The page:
This book has had a three-fold origin, corresponding to the discoveries made by the three authors and their collaborators during the last few years - mostly since 1962. A most fruitful symposium on the cerebellum was held in Tokyo at the time of the International Physiological Congress in September 1965, and there was then formulated the project of writing this book so as to organize all this new knowledge and make it readily available, and to give opportunity for the con ceptual developments that may be seen in Chapters XI, XII and XV in particular. The present account of the physiological properties of the cerebellar cortex is based to a large extent on systematic investigations that were concerned with discovering the mode of operation of the constituent neuronal elements of the cerebellar cortex. This work was carried out in the Physiology Department of the Australian National University from 1963 to 1966 in collaboration with several visiting scientists - initially Drs. ANDERSEN, OscARssaN and VooRHOEVE and later Drs. LuNAs, SAsAKI and STRATA - to all of whom grateful thanks are extended for a great many of the figures, and even more significantly for the original and critical contributions that they made to so many aspects of this exploration into the mode of operation of the neural machinery of the cerebellar cortex. I. General Survey of the Structure -- II. Termination of Afferent Fibers -- III. The Parallel Fibers -- IV. The Neuronal Pathways forming Synapses on Outer Stellate, Basket and Golgi Cells -- V. Purkinje Cells and their Responses -- VI. Topography of the Potential Fields produced by Action of a Parallel Fiber Volley on Purkinje Cells -- VII. The Mossy Fiber Input into the Cerebellar Cortex and its Inhibitory Control by Golgi Cells -- VIII. The Climbing Fiber Input and its Excitation of Purkinje Cells. -- IX. The Axon Collaterals of Purkinje Cells -- X. Spontaneous Activity in the Cerebellar Cortex -- XI. Architectural Design of the Cerebellar Cortex -- XII. Operational Features of the Cerebellar Cortex -- XIII. Inhibitory Action of the Purkinje Cell Axons -- XIV. Excitatory Signals from the Intracerebellar Nuclei -- XV. The Cerebellum as a Computer? -- References.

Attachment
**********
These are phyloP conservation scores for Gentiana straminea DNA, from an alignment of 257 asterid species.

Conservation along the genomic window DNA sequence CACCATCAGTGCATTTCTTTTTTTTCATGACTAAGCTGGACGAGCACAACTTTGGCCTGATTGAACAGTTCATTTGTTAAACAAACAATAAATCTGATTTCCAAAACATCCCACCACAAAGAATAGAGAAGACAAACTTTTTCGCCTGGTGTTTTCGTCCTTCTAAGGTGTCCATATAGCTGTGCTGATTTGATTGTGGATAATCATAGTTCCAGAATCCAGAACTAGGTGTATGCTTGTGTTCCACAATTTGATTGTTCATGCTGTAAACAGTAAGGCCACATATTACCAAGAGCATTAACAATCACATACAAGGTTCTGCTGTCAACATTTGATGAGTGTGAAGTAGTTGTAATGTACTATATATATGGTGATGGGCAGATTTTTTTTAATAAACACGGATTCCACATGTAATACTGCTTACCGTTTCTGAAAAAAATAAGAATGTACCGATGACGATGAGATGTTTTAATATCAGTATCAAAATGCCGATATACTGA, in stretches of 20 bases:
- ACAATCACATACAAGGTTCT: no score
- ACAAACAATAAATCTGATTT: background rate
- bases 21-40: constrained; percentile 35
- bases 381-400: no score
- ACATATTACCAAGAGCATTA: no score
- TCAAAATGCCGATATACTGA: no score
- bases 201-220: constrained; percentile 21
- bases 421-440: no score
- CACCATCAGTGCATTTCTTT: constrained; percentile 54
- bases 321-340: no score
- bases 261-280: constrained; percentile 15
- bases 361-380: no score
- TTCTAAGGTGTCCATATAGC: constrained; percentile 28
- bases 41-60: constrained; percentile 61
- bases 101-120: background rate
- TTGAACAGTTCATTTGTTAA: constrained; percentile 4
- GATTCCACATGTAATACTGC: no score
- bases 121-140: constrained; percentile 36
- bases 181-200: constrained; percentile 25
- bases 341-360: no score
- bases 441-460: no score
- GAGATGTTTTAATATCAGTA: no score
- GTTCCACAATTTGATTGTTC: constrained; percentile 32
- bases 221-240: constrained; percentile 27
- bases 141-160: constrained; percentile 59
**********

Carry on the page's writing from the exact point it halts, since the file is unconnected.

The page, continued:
Eccles, J. C., Ito, M., & Szentágothai, J. (1967). The Cerebellum as a Neuronal Machine. The Cerebellum as a Neuronal Machine. Springer Berlin Heidelberg. https://doi.org/10.1007/978-3-662-13147-3